Beyond Our Ken

Beyond Our Ken. Copyright: BBC.

Beyond Our Ken

Long-running, hugely popular sketch show starring Kenneth Horne

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Hercules Grytpype Thynne

  • Saturday 3rd November 2018, 10:14am
  • England
  • 15,345 posts

SPOILER ALERT........Ooops too late Whistling nnocently

Nope, I give up.

I have searched and searched to try and find out who the man is standing at the back next to Hugh Paddick in the photo in the Quiz 22 Question 7 photo.

He's clearly not Bill Pertwee or Douglas Smith

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Lazzard

  • Saturday 3rd November 2018, 10:52am
  • Ludlow, England
  • 4,400 posts

Couldn't be the young Ron Moody, could it?
He was in the pilot, apparently...

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Billy Bunter

  • Saturday 3rd November 2018, 10:54am [Edited]
  • The Sussex Coast, England
  • 720 posts

In the two minutes I took to find the photo and come back to this page I find I've been usurped! Yes, it's Ron Moody. He was replaced by Bill Pertwee after the first series as he had theatre commitments.

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Hercules Grytpype Thynne

  • Sunday 4th November 2018, 12:14am
  • England
  • 15,345 posts
Quote: Lazzard @ 3rd November 2018, 10:52 AM

Couldn't be the young Ron Moody, could it?
He was in the pilot, apparently...

So it is! Not obvious though to me and would never have got that - and there was me thinking I was good at spotting early UK comedy talent. Thank you Lazzard.

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Lazzard

  • Sunday 4th November 2018, 11:26am
  • Ludlow, England
  • 4,400 posts

Well it was a matter of deduction really.
Took a list of all the cast members and (after a detour through the Frazer Haynes Four and various producers!!) found the only one unaccounted for was Mr. Moody.
Elementary, my dear Hercules (to mix my fictional detective metaphors)

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Hercules Grytpype Thynne

  • Sunday 4th November 2018, 11:33am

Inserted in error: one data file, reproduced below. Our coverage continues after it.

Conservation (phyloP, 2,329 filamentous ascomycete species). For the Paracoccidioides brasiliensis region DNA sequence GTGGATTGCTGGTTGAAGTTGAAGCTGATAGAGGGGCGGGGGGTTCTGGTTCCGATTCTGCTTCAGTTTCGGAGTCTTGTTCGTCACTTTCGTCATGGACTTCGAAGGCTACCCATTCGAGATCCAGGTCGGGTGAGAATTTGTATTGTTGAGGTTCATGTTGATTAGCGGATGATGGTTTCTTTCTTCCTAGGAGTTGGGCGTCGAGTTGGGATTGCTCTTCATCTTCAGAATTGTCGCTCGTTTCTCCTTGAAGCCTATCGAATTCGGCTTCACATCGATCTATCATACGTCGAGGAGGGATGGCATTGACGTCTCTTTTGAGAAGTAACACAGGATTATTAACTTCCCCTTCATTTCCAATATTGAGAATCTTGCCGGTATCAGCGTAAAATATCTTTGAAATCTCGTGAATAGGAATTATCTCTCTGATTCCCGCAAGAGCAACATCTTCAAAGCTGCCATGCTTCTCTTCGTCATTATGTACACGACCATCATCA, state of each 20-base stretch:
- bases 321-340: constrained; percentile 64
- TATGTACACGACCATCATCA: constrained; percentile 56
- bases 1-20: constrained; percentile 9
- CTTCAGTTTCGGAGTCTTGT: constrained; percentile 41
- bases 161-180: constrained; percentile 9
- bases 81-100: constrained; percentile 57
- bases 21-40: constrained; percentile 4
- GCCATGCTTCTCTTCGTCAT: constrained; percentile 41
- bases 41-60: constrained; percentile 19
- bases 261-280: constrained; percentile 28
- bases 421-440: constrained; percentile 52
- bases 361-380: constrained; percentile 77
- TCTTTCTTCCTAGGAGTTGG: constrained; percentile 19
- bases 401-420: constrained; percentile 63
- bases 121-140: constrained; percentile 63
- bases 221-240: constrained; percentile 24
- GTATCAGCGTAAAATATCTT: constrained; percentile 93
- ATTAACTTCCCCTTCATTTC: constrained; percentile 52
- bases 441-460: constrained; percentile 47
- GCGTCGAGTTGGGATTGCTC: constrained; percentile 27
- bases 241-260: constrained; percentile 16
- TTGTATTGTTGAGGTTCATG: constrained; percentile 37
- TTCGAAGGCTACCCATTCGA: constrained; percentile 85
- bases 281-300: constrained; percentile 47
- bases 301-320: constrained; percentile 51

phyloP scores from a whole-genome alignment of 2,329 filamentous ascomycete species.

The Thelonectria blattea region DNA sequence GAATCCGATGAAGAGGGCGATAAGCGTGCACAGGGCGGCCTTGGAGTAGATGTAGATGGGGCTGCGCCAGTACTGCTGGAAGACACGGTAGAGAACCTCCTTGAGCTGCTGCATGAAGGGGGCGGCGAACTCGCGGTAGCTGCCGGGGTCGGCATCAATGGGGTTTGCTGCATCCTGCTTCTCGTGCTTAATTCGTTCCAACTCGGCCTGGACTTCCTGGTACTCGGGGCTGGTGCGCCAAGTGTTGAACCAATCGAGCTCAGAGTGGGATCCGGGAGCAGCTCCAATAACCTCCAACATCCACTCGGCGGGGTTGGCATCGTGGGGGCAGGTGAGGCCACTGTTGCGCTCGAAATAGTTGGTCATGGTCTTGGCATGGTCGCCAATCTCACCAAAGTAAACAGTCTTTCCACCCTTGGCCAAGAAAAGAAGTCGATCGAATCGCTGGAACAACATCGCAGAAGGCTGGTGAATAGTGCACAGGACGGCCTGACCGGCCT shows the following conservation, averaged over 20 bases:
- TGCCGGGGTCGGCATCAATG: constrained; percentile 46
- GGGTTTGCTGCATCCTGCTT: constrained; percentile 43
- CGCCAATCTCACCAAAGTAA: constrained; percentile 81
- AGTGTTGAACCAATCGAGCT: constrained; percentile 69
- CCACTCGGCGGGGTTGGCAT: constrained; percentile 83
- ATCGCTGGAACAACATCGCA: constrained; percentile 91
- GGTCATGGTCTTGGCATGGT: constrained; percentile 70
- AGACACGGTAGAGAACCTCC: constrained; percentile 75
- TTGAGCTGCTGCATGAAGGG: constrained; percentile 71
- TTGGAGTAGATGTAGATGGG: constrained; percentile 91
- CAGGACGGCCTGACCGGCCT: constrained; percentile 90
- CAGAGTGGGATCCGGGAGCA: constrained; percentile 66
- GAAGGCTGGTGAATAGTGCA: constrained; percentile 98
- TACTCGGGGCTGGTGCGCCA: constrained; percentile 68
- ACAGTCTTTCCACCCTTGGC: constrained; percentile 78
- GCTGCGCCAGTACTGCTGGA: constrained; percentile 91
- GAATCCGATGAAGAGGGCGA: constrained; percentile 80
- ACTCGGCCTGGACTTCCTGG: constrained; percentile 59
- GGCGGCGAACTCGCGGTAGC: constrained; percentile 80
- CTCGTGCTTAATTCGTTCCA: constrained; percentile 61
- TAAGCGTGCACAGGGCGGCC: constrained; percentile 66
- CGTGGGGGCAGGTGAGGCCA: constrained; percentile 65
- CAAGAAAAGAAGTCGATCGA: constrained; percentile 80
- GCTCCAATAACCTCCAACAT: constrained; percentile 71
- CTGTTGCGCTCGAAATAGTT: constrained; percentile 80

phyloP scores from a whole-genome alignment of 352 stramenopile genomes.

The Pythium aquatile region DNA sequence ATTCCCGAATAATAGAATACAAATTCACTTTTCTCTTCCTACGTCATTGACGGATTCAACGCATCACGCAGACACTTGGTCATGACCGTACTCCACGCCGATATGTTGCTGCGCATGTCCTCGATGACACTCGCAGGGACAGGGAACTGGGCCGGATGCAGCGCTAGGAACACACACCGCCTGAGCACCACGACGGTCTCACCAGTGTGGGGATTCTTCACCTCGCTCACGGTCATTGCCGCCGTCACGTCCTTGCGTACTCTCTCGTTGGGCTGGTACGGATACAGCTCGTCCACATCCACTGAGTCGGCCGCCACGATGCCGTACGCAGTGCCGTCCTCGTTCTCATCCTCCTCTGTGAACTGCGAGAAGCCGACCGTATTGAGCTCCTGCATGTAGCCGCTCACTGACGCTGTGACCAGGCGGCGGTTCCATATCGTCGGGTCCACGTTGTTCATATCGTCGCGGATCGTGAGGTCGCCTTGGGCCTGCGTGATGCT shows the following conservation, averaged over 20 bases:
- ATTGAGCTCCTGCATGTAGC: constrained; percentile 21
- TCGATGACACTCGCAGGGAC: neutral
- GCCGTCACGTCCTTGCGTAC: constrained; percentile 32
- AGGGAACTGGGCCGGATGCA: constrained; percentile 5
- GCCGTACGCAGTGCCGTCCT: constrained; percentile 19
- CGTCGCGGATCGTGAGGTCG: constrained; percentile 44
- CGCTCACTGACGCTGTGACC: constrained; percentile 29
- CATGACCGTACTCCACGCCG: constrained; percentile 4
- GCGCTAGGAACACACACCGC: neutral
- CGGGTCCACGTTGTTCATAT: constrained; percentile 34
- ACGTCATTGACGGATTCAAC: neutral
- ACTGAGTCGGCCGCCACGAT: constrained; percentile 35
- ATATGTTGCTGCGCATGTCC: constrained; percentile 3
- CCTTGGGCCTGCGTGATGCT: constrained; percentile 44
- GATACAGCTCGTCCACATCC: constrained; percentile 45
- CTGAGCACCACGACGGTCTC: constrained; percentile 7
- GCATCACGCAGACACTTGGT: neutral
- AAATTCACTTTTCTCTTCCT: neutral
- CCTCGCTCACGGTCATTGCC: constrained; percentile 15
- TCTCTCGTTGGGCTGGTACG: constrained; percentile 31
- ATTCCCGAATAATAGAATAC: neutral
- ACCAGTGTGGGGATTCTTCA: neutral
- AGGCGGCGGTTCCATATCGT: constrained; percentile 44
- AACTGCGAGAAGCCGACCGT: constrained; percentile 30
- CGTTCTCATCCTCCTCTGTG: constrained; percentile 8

• England
  • 15,345 posts
Quote: Lazzard @ 4th November 2018, 11:26 AM


Elementary, my dear Hercules (to mix my fictional detective metaphors)

Trays bone moni me

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Paul Wimsett

  • Saturday 24th November 2018, 11:00am
  • Folkestone, United Kingdom
  • 3,092 posts

What catchphrases were in Beyond Our Ken? I remember "The answer lies in the soil".

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Rood Eye

  • Saturday 24th November 2018, 9:40pm [Edited]
  • England
  • 2,054 posts
Quote: Paul Wimsett @ 24th November 2018, 11:00 AM

What catchphrases were in Beyond Our Ken? I remember "The answer lies in the soil".

"Well, I think the answer lies in the soil" is from Beyond our Ken, for sure.

The only others I can think of are both from Kenneth Williams.

He imported "Ere, stop messin' about" to Beyond our Ken from Hancock, and he also played the character of an old bloke who, for dramatic and comedic purposes, had a different occupation every week and when asked how long he'd been doing the job would almost invariably reply "Thirty-five years".

I say almost invariably because, occasionally, just to catch the audience out, he'd come up with a significantly different period of time - which always got a huge laugh.

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Paul Wimsett

  • Sunday 25th November 2018, 10:04am
  • Folkestone, United Kingdom
  • 3,092 posts

Thanks. The Wikipedia entry mentions a predecessor to Julian and Sandy, but doesn't mention any catchphrases.

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Rood Eye

  • Wednesday 28th November 2018, 11:57pm [Edited]
  • England
  • 2,054 posts
Quote: Paul Wimsett @ 25th November 2018, 10:04 AM

The Wikipedia entry mentions a predecessor to Julian and Sandy.

That would be Charles and Rodney, two gentlemen the like of whom were entirely unknown to most radio listeners of the day.

They were very much the forerunners of Julian and Sandy.

The differences between the two pairs were that Charles and Rodney normally worked as a pair of gentle rather effeminate souls without the need of an extra character and each week's sketch was based on some activity that the two of them were engaged in together. Julian and Sandy were much more camp and much more "in your face" (if you'll pardon the expression) and their weekly adventure was based on Kenneth Horne accidentally running into them as they plied their trade as whatever sort of business persons they were being in that particular week. The three-way interaction was invariably brilliantly written and brilliantly performed.

Beyond our Ken and Round the Horne were (at their best) among the cleverest and funniest radio programmes I've ever heard in my life.